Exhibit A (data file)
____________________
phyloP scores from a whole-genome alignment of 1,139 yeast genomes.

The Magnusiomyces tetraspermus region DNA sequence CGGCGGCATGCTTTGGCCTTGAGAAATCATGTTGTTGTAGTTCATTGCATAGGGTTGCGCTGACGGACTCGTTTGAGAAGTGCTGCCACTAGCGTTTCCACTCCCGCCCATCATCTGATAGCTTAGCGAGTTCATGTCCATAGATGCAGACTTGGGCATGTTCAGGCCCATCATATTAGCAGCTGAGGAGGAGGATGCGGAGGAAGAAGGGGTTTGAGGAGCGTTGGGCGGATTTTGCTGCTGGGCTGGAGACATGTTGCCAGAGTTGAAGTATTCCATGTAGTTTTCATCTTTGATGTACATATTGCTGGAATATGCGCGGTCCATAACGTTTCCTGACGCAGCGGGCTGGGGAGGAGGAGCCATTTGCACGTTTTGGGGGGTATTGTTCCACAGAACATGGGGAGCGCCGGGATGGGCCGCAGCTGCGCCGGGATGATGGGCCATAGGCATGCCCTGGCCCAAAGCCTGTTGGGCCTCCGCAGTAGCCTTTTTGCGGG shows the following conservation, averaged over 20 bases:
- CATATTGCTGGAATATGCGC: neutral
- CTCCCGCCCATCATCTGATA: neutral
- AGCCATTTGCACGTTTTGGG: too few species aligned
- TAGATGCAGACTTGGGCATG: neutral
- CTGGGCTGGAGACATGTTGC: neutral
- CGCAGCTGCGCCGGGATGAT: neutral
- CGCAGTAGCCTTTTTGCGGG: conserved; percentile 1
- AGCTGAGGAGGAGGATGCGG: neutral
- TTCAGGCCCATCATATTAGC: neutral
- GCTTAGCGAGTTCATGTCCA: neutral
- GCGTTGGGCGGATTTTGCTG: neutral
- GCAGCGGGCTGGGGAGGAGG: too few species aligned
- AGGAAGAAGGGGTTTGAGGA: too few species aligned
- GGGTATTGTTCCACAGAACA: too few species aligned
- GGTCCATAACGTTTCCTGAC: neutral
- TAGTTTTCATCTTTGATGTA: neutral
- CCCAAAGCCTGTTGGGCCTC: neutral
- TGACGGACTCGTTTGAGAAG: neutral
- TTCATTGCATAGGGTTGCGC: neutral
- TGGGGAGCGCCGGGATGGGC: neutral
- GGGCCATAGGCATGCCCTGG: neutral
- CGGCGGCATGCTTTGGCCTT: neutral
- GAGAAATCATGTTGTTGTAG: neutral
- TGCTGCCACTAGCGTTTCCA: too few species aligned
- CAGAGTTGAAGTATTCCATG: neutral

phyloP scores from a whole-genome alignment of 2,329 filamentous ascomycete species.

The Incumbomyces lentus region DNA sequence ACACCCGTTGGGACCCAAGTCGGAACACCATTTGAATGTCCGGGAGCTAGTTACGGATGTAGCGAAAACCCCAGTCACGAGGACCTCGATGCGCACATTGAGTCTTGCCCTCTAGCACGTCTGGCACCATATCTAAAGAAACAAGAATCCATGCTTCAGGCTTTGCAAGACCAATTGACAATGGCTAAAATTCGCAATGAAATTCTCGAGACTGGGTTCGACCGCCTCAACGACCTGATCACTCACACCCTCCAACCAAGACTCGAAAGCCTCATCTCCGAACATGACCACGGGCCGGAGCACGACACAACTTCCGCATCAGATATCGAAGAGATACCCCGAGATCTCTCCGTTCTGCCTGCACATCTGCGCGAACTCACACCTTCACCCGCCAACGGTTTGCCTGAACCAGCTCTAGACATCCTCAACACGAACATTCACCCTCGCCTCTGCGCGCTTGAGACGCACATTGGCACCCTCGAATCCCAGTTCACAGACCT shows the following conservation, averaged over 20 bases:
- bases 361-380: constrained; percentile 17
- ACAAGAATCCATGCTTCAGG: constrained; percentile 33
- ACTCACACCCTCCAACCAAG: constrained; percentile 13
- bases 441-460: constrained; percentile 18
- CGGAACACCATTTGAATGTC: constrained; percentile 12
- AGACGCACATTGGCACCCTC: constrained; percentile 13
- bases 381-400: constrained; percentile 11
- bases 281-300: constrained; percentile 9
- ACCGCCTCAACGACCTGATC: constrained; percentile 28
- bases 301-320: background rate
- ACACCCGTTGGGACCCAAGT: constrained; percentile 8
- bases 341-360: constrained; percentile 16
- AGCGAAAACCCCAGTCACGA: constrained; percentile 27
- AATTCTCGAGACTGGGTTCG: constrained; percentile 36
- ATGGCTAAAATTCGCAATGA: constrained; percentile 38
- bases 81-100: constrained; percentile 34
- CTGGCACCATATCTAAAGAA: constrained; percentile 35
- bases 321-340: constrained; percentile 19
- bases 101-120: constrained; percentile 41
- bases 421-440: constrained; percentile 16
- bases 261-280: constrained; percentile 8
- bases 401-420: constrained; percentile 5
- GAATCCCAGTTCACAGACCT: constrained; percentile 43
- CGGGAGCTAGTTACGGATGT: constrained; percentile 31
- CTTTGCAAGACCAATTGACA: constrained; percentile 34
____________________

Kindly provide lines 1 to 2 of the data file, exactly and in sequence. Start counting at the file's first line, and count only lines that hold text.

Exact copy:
phyloP scores from a whole-genome alignment of 1,139 yeast genomes.

The Magnusiomyces tetraspermus region DNA sequence CGGCGGCATGCTTTGGCCTTGAGAAATCATGTTGTTGTAGTTCATTGCATAGGGTTGCGCTGACGGACTCGTTTGAGAAGTGCTGCCACTAGCGTTTCCACTCCCGCCCATCATCTGATAGCTTAGCGAGTTCATGTCCATAGATGCAGACTTGGGCATGTTCAGGCCCATCATATTAGCAGCTGAGGAGGAGGATGCGGAGGAAGAAGGGGTTTGAGGAGCGTTGGGCGGATTTTGCTGCTGGGCTGGAGACATGTTGCCAGAGTTGAAGTATTCCATGTAGTTTTCATCTTTGATGTACATATTGCTGGAATATGCGCGGTCCATAACGTTTCCTGACGCAGCGGGCTGGGGAGGAGGAGCCATTTGCACGTTTTGGGGGGTATTGTTCCACAGAACATGGGGAGCGCCGGGATGGGCCGCAGCTGCGCCGGGATGATGGGCCATAGGCATGCCCTGGCCCAAAGCCTGTTGGGCCTCCGCAGTAGCCTTTTTGCGGG shows the following conservation, averaged over 20 bases: